My guide, an ex-miner and NSW Hunter Valley local, is taking me up close, personally, to the coal face - the noise, the dust, and the mining-related infrastructure.
It is clear that mining companies have done their best to make sure these sites are not only inaccessible, from a safety-perspective, but also hidden from view. You can't help but feel you're not supposed to be here, which creates a slightly sinister undertone.
The sheer volume of coal and rubble being moved by trucks, trains, loaders and drag lines, gives me a glimpse into what it might be like to live nearby.
The trucks, which from the air looked like children's toys, now appear monstrous, driving by periodically, their approach signalled by a loud, rumbling hum which you can hear coming from behind earthern walls which conceal them until they emerge through a gap near where we are standing - back and forth in army-like procession.
Driving from one site to the next, we can see the names on the fences of families which have long since abandoned the land. My guide knows when they sold out, where they've gone, and what they've lost and left behind.
That brings home an opportunity-cost that only comes from spending time with people who've borne witness to it, who live, or have lived, on coal country.
Turning onto Wybong Road, just outside Muswellbrook, there is a makeshift sign on the corner inviting 'Wybong water users' to a community meeting. One of the many groups of community members affected by what's happening on the ground and trying desperately to get a handle on it.
We stop at a little paddock which will soon become part of a planned expansion of Mangoola. Work has begun on construction of an overpass to move the coal from here to elsewhere.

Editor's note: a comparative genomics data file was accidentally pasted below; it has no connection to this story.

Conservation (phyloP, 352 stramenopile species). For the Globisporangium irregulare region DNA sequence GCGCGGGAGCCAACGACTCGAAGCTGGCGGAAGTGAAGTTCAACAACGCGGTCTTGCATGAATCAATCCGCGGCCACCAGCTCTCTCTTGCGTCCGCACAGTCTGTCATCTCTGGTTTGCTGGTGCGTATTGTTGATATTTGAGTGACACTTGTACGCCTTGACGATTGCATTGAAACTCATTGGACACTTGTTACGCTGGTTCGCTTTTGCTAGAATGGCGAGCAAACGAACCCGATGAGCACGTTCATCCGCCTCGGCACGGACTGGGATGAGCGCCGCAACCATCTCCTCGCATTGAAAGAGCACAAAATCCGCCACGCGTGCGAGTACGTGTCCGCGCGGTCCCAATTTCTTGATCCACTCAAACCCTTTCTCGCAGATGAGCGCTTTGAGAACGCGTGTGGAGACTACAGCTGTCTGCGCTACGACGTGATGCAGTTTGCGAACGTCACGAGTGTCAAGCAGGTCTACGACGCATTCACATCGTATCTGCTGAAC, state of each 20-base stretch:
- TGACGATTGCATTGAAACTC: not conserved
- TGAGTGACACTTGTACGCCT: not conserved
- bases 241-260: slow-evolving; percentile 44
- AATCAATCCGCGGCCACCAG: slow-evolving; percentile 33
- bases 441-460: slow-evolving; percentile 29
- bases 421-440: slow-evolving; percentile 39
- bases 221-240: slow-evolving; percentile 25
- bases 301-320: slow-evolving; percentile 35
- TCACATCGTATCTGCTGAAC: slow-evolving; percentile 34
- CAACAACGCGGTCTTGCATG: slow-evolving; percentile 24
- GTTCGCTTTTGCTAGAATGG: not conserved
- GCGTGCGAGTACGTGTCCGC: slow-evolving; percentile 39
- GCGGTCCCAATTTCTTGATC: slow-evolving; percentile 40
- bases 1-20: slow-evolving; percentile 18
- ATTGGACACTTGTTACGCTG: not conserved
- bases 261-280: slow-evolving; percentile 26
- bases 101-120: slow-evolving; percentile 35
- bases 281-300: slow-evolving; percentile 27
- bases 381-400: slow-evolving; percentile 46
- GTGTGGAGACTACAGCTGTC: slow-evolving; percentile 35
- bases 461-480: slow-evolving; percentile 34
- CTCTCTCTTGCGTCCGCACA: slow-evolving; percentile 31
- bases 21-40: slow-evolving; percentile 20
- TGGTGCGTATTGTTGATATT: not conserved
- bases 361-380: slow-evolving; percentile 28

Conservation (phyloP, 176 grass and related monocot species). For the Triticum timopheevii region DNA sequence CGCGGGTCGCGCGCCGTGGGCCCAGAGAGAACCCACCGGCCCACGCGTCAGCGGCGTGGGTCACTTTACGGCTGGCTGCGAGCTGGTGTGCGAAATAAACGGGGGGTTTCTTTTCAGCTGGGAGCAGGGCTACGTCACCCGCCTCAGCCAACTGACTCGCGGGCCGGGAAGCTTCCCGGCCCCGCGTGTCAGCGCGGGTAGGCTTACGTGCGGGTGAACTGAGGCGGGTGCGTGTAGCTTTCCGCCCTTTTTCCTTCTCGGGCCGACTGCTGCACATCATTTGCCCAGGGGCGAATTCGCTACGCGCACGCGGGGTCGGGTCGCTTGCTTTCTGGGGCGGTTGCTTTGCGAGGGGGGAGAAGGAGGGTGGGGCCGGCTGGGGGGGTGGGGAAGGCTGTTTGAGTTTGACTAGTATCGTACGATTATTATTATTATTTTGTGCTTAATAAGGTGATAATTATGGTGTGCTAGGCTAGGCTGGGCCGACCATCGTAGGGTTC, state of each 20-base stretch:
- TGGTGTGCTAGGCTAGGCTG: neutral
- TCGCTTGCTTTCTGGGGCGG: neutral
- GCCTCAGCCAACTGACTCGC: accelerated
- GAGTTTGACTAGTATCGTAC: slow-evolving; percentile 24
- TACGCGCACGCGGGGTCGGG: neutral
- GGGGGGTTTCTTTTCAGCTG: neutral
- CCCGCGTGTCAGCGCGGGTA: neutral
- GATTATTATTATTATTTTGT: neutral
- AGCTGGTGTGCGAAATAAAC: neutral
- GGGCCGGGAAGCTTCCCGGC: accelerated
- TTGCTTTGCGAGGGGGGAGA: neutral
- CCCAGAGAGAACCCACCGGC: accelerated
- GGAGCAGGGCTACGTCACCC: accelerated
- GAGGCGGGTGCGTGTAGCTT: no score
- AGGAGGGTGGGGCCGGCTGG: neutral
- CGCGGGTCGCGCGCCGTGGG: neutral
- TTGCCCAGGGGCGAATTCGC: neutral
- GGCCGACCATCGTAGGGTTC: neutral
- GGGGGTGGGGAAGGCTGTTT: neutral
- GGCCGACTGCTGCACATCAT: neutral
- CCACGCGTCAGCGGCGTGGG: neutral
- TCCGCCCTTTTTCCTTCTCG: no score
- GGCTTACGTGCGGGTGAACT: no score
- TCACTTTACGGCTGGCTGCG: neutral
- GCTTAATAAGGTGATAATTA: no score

There is an estimated 52 million tonnes of coal in that paddock which will extend the life of the Mangoola mine to 2030.
In all, there are 21 coal mining projects in the pipeline for the Hunter Valley - extensions, expansions or modifications, which, according to the NSW Minerals Council, will be worth over $3.6 billion in capital investment, create 7500 jobs, and a potential $2 billion plus in royalties.
It's big. It's a lot ... Dreadful and yet, a little bit beautiful in a pure-feats-of-engineering kind of way.
Critics say existing mines operate below their stated capacity, and that the same will happen with those in the pipeline - that they will under-deliver on claimed economic benefits, and exacerbate what they describe as a "production gap" at existing mines through competition.
There are signs that where approvals have been granted, mining companies are stalling - are they doing the sums and pulling up short, guarding against the risk of stranded assets?
One of the arguments that the NSW Minerals Council puts up in favour of the continued expansion of coal mining in the Hunter is international demand for our high quality coal. If emerging markets in south eastern Asia don't source clean coal from Australia, they will source 'dirty' coal from somewhere else.
And yet change is coming. Researchers say that economic drivers will, and to some extent already are, forcing change.
Australia's four biggest banks, the Commonwealth Bank, Westpac, the ANZ and National Australia Bank, have pledged alignment with the Paris Climate Agreement and committed to stop financing thermal coal by 2030.
The Commonwealth Bank's climate commitments say its exit from the sector is "subject to Australia having a secure energy platform". Progress and activity on that front is exploding forward.
In the meantime, what is very clear is that significant public support and political will are vital to ensuring the people of the Hunter Valley and other coal mining communities are not left behind when the black rivers of gold stop running.
And, as young people living on coal country are acutely aware, community buy-in is essential to ensure a successful transition. Sooner, rather than later.